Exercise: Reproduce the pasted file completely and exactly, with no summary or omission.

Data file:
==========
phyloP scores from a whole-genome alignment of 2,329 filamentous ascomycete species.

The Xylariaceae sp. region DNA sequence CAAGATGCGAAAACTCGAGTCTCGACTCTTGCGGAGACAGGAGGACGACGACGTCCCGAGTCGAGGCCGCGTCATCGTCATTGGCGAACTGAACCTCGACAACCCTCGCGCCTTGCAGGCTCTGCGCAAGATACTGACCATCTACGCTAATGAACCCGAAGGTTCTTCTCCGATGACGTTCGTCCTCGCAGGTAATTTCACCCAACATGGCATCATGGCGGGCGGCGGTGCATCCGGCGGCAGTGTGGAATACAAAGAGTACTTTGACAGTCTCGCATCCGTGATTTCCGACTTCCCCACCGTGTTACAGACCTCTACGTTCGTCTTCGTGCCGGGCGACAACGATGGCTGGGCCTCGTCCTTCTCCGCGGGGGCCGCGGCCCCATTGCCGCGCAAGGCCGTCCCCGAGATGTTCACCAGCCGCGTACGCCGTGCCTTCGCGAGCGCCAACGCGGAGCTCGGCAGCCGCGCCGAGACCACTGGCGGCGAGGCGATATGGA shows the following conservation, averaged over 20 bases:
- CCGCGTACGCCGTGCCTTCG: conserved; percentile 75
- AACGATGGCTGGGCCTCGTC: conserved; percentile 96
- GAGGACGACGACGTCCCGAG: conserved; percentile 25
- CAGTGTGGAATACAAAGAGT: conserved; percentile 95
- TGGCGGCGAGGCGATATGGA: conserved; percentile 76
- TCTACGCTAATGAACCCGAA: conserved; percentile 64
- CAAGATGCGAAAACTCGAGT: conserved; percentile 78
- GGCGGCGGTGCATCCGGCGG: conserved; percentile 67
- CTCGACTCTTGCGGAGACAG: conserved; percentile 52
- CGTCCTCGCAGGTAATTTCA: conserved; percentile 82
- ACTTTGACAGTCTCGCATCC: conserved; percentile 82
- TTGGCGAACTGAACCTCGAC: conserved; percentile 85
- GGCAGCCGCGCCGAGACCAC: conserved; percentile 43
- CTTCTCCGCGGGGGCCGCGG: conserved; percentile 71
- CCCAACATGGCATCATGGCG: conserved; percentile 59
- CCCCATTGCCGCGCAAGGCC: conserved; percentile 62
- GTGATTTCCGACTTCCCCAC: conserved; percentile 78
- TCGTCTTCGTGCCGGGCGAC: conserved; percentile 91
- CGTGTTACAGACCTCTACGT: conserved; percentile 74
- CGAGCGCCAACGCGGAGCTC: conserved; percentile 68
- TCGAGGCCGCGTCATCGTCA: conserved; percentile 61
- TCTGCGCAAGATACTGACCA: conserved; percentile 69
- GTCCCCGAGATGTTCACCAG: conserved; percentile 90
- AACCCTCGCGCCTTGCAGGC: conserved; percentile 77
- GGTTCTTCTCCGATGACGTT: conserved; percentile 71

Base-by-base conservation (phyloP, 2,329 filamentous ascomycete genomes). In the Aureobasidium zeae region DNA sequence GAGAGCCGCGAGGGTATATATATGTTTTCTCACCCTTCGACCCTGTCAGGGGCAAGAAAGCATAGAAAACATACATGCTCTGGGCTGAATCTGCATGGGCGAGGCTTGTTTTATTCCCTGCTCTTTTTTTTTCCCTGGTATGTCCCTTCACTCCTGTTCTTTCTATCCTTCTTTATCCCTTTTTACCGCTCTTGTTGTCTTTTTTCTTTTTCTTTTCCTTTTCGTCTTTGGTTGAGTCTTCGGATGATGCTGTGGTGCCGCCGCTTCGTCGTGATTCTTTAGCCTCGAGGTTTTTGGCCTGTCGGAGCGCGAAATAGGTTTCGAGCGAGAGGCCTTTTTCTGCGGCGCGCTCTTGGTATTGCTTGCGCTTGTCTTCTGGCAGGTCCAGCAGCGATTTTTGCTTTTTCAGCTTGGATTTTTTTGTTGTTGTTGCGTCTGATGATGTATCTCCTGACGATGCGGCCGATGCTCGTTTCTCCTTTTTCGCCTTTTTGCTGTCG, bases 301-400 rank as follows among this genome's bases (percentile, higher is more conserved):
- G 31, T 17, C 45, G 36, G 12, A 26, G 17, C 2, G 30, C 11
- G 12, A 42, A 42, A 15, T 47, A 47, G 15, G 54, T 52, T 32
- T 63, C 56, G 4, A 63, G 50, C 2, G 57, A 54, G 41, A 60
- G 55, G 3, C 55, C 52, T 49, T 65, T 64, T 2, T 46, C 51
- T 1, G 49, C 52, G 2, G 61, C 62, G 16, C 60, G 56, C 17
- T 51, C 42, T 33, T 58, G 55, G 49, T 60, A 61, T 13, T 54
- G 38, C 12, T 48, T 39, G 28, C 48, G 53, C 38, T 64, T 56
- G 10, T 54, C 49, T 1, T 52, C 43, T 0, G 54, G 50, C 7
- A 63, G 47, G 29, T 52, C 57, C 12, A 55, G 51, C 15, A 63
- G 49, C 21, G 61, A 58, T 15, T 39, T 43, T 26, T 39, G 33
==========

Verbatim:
phyloP scores from a whole-genome alignment of 2,329 filamentous ascomycete species.

The Xylariaceae sp. region DNA sequence CAAGATGCGAAAACTCGAGTCTCGACTCTTGCGGAGACAGGAGGACGACGACGTCCCGAGTCGAGGCCGCGTCATCGTCATTGGCGAACTGAACCTCGACAACCCTCGCGCCTTGCAGGCTCTGCGCAAGATACTGACCATCTACGCTAATGAACCCGAAGGTTCTTCTCCGATGACGTTCGTCCTCGCAGGTAATTTCACCCAACATGGCATCATGGCGGGCGGCGGTGCATCCGGCGGCAGTGTGGAATACAAAGAGTACTTTGACAGTCTCGCATCCGTGATTTCCGACTTCCCCACCGTGTTACAGACCTCTACGTTCGTCTTCGTGCCGGGCGACAACGATGGCTGGGCCTCGTCCTTCTCCGCGGGGGCCGCGGCCCCATTGCCGCGCAAGGCCGTCCCCGAGATGTTCACCAGCCGCGTACGCCGTGCCTTCGCGAGCGCCAACGCGGAGCTCGGCAGCCGCGCCGAGACCACTGGCGGCGAGGCGATATGGA shows the following conservation, averaged over 20 bases:
- CCGCGTACGCCGTGCCTTCG: conserved; percentile 75
- AACGATGGCTGGGCCTCGTC: conserved; percentile 96
- GAGGACGACGACGTCCCGAG: conserved; percentile 25
- CAGTGTGGAATACAAAGAGT: conserved; percentile 95
- TGGCGGCGAGGCGATATGGA: conserved; percentile 76
- TCTACGCTAATGAACCCGAA: conserved; percentile 64
- CAAGATGCGAAAACTCGAGT: conserved; percentile 78
- GGCGGCGGTGCATCCGGCGG: conserved; percentile 67
- CTCGACTCTTGCGGAGACAG: conserved; percentile 52
- CGTCCTCGCAGGTAATTTCA: conserved; percentile 82
- ACTTTGACAGTCTCGCATCC: conserved; percentile 82
- TTGGCGAACTGAACCTCGAC: conserved; percentile 85
- GGCAGCCGCGCCGAGACCAC: conserved; percentile 43
- CTTCTCCGCGGGGGCCGCGG: conserved; percentile 71
- CCCAACATGGCATCATGGCG: conserved; percentile 59
- CCCCATTGCCGCGCAAGGCC: conserved; percentile 62
- GTGATTTCCGACTTCCCCAC: conserved; percentile 78
- TCGTCTTCGTGCCGGGCGAC: conserved; percentile 91
- CGTGTTACAGACCTCTACGT: conserved; percentile 74
- CGAGCGCCAACGCGGAGCTC: conserved; percentile 68
- TCGAGGCCGCGTCATCGTCA: conserved; percentile 61
- TCTGCGCAAGATACTGACCA: conserved; percentile 69
- GTCCCCGAGATGTTCACCAG: conserved; percentile 90
- AACCCTCGCGCCTTGCAGGC: conserved; percentile 77
- GGTTCTTCTCCGATGACGTT: conserved; percentile 71

Base-by-base conservation (phyloP, 2,329 filamentous ascomycete genomes). In the Aureobasidium zeae region DNA sequence GAGAGCCGCGAGGGTATATATATGTTTTCTCACCCTTCGACCCTGTCAGGGGCAAGAAAGCATAGAAAACATACATGCTCTGGGCTGAATCTGCATGGGCGAGGCTTGTTTTATTCCCTGCTCTTTTTTTTTCCCTGGTATGTCCCTTCACTCCTGTTCTTTCTATCCTTCTTTATCCCTTTTTACCGCTCTTGTTGTCTTTTTTCTTTTTCTTTTCCTTTTCGTCTTTGGTTGAGTCTTCGGATGATGCTGTGGTGCCGCCGCTTCGTCGTGATTCTTTAGCCTCGAGGTTTTTGGCCTGTCGGAGCGCGAAATAGGTTTCGAGCGAGAGGCCTTTTTCTGCGGCGCGCTCTTGGTATTGCTTGCGCTTGTCTTCTGGCAGGTCCAGCAGCGATTTTTGCTTTTTCAGCTTGGATTTTTTTGTTGTTGTTGCGTCTGATGATGTATCTCCTGACGATGCGGCCGATGCTCGTTTCTCCTTTTTCGCCTTTTTGCTGTCG, bases 301-400 rank as follows among this genome's bases (percentile, higher is more conserved):
- G 31, T 17, C 45, G 36, G 12, A 26, G 17, C 2, G 30, C 11
- G 12, A 42, A 42, A 15, T 47, A 47, G 15, G 54, T 52, T 32
- T 63, C 56, G 4, A 63, G 50, C 2, G 57, A 54, G 41, A 60
- G 55, G 3, C 55, C 52, T 49, T 65, T 64, T 2, T 46, C 51
- T 1, G 49, C 52, G 2, G 61, C 62, G 16, C 60, G 56, C 17
- T 51, C 42, T 33, T 58, G 55, G 49, T 60, A 61, T 13, T 54
- G 38, C 12, T 48, T 39, G 28, C 48, G 53, C 38, T 64, T 56
- G 10, T 54, C 49, T 1, T 52, C 43, T 0, G 54, G 50, C 7
- A 63, G 47, G 29, T 52, C 57, C 12, A 55, G 51, C 15, A 63
- G 49, C 21, G 61, A 58, T 15, T 39, T 43, T 26, T 39, G 33